Q: I fear that I am failing my 4-year-old. She is smart and intensely emotional, behavior that I wasn’t expecting until she was a teenager. We bicker frequently, and she is argumentative for fun. I try not to say “no” when there isn’t a good reason, I try to respect her intelligence, and I try to show her that she is loved, but she is still very difficult. My mom likes to make comments along the lines of “Now you see what I went through” when I mention any of this, and I do recall feeling like an adult in a kid’s body and having big emotions that I didn’t know what to do with. I had a normal, secure childhood, but I am finally okay acknowledging that my mom did not know how to relate to me as a kid and that we are less close as adults because of it. She had similar issues with her own mother. I am terrified of this happening to me and my daughters (younger one is 1½ and so sweet, as was the older one at that age), and I feel like I am already letting her down. How much of this is normal, and how much of this is her unique personality or me putting my issues on her? She seems so frustrated so often. It can’t be pleasant for her, and I know it’s not pleasant for me.

A: Thanks for writing. There are two issues in this letter: the struggle to understand your 4-year-old daughter and, more significantly, the fact that your mother did not seem to understand you (and still takes cheap shots at you). Both of these are difficult in their own right, so let me tackle the first one.

Four-year-olds can be a challenge. They’re known for strong opinions, convictions, and likes and dislikes. (Many of these seem to be nonexistent for the first two to three years of their life.) Four-year-olds can show rational thought and patience but then turn around and have a tantrum like a 2-year-old. Four-year-olds will no longer be fooled, deceived or easily distracted; all of your parenting tricks seem to go up in smoke. Four-year-olds may begin to have friends and play independently but will also become needy, clingy, whiny and cuddly after being away from you for too long. Finally, 4-year-olds can use their burgeoning language skills to negotiate, argue and try to overpower you. It’s exhausting. Take that 4-year-old and add sensitivity and above-average intelligence, and you have some parenting work in front of you.

What is difficult is that I don’t know what you and your child are arguing about. For instance, do you hold too many boundaries and your daughter is (healthily) asserting her independence? Do you hold reasonable boundaries but give in or move your boundaries as soon as your daughter pushes against them? You mention that your child is “argumentative for fun,” but I am here to tell you that no child argues for fun. For boredom? For power? Out of insecurity? Yes, yes, yes, but her arguments are telling us something. I just don’t know what.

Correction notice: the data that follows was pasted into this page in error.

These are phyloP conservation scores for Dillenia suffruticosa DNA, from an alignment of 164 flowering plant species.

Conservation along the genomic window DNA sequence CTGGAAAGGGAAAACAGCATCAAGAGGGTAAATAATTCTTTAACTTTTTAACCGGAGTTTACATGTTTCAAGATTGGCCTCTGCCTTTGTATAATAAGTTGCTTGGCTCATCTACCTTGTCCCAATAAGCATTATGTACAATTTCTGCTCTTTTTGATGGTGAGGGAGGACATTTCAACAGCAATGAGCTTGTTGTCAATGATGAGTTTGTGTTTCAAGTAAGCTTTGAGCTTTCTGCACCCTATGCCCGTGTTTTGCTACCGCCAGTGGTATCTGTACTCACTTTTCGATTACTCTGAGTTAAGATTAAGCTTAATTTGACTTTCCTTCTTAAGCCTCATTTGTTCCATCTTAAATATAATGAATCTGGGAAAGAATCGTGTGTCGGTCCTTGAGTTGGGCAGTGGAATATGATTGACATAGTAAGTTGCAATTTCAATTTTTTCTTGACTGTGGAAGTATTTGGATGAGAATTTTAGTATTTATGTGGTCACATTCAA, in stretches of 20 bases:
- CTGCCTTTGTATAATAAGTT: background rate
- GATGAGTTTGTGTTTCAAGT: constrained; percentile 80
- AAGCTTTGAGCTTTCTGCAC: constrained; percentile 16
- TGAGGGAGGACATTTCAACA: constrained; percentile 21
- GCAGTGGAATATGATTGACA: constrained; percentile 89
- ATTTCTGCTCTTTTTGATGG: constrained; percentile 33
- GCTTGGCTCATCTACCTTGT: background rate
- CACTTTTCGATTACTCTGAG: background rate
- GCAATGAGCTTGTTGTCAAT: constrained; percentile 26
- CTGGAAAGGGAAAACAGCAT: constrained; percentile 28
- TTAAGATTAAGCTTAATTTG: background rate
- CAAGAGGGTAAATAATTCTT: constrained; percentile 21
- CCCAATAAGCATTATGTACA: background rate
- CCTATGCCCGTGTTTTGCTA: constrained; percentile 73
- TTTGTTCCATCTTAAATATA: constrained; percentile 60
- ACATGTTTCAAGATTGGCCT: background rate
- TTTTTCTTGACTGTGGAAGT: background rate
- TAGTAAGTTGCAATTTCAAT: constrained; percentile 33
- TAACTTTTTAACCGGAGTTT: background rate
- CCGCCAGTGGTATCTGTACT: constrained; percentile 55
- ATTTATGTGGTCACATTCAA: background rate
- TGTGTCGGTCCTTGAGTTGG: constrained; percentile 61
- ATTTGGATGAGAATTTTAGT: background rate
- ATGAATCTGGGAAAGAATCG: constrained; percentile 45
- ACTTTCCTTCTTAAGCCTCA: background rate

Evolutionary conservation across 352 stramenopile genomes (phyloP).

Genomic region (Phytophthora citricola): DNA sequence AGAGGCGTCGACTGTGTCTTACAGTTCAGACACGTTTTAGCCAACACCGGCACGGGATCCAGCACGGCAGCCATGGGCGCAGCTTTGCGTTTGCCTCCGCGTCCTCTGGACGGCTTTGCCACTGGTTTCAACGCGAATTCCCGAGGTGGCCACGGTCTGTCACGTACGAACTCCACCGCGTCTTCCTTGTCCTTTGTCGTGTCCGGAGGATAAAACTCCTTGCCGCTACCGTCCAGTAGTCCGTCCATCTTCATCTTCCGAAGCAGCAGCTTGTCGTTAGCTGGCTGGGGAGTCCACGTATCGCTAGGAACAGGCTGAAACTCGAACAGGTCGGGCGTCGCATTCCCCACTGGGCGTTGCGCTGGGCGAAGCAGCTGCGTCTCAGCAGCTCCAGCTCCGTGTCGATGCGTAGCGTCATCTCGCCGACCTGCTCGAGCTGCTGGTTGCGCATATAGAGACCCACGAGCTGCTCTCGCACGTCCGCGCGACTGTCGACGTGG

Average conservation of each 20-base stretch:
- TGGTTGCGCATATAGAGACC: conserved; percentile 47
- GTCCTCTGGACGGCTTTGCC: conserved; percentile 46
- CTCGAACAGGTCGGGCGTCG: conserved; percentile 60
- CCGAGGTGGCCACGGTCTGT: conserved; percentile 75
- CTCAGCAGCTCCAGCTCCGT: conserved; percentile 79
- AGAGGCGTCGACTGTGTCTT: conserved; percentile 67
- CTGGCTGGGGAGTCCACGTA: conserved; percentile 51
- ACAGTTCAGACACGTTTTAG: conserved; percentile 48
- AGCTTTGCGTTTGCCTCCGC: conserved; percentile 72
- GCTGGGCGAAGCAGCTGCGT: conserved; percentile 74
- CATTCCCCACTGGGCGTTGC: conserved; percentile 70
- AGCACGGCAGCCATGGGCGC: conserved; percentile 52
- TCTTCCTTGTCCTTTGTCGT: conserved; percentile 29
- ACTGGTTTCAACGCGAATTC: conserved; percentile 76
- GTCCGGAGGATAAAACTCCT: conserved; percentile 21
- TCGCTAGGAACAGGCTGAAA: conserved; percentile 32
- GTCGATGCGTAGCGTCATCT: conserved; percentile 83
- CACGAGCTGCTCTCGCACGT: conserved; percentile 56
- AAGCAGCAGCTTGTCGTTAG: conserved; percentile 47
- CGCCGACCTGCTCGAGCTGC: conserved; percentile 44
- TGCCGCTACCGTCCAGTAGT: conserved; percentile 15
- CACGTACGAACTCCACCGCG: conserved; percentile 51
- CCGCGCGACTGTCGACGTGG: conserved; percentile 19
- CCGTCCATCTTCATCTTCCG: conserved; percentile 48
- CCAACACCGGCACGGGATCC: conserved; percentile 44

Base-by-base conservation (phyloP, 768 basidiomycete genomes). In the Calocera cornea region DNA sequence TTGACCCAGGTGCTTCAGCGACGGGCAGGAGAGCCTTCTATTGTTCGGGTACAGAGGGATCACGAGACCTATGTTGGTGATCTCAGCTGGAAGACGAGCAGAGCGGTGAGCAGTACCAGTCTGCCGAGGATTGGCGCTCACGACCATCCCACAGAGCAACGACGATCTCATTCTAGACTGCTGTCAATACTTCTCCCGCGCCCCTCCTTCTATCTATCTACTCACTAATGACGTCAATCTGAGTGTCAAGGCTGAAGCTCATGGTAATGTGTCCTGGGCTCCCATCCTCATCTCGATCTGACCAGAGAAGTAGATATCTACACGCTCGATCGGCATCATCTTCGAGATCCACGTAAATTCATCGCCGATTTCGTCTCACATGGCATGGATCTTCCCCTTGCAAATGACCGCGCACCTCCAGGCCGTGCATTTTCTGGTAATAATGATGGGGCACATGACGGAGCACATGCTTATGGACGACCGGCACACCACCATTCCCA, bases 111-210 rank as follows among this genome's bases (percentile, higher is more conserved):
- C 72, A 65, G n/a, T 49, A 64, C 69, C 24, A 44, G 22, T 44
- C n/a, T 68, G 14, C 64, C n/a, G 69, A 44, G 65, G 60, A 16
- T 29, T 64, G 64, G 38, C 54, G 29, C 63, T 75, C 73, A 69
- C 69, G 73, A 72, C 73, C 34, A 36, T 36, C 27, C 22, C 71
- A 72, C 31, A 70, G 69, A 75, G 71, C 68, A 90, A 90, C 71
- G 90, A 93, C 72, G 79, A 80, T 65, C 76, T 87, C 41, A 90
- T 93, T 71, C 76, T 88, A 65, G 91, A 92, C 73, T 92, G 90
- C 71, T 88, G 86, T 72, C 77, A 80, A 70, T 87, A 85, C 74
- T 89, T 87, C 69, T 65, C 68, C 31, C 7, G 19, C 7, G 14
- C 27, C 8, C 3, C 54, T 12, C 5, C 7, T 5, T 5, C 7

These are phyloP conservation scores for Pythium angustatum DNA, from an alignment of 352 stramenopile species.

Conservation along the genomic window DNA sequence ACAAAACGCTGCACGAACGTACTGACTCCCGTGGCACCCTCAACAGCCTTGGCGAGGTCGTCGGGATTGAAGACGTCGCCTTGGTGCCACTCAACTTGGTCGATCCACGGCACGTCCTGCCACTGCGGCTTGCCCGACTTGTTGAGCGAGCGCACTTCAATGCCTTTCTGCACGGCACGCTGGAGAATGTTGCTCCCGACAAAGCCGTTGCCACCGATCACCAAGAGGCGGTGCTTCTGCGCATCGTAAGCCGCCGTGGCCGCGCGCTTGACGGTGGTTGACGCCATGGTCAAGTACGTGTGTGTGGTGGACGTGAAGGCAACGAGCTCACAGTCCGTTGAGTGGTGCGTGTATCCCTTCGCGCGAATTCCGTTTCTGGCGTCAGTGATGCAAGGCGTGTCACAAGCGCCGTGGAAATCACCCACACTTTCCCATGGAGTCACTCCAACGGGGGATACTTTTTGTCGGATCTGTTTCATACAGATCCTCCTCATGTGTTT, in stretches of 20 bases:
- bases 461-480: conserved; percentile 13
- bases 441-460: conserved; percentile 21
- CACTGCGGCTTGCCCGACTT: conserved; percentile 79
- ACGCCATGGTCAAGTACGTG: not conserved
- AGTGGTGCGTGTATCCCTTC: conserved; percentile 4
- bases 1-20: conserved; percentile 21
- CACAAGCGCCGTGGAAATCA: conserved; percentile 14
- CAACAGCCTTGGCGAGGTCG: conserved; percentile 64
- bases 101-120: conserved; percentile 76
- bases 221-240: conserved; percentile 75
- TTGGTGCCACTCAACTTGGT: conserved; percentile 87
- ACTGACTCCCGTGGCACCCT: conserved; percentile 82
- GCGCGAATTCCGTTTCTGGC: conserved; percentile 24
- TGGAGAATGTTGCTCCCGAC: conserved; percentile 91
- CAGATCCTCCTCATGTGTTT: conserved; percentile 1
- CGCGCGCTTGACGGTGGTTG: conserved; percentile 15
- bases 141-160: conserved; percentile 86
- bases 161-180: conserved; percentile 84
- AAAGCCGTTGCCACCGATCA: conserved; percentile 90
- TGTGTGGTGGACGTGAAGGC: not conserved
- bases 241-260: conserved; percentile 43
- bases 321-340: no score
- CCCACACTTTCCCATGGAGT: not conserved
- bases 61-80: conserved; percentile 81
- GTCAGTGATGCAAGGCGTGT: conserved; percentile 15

Assessing the questions I just listed will help you understand why you are struggling. Picking up some simple child development books will go a long way toward helping you to know what is “normal” for a child. I recommend “The Highly Sensitive Child: Helping Our Children Thrive When the World Overwhelms Them,” by Elaine N. Aron, as well as the Louise Bates Ames series on understanding young children.

I am also wondering, do you associate struggle with not knowing your child? Can we know our children and struggle with them? The answer is a strong and definitive yes. It just depends on why we are struggling. I am also wondering whether you are putting your childhood woes onto your daughter’s shoulders. You state that you, as a child, felt like an “adult in a kid’s body” with “big emotions.” We know that your daughter is not you, but this brings us to the real matter of this letter: your mother.

Although you say you had a secure childhood, there is no doubt that your mother has been a great source of pain. Her comments caused you to feel insecure in your relationship with your own child. You describe mothers not relating to their daughters as something that is being passed down, almost like a hereditary trait. Of course, you know it is not genetics, but I hear you: You are afraid that you have a blind spot when it comes to a deeper understanding of your child. And yes, it doesn’t help that you don’t feel as though your mother ever got you, but I am here to tell you that we are not prisoners of those early years.

I am not sure whether you have ever tried therapy, but a good therapist can walk you around these difficult feelings and help you find a way to move forward with more confidence in your own parenting. We don’t erase or forget our pain; we learn to dance with it. It does not have to steal your parenting confidence, and when it does, you can tell the fear to back off.

I don’t know why you are arguing with your child, but I do know that the sooner you begin to resolve some of the issues with your mother, the more focused your parenting life will become. You are the parent your child wants and needs; get the support you deserve to feel that way.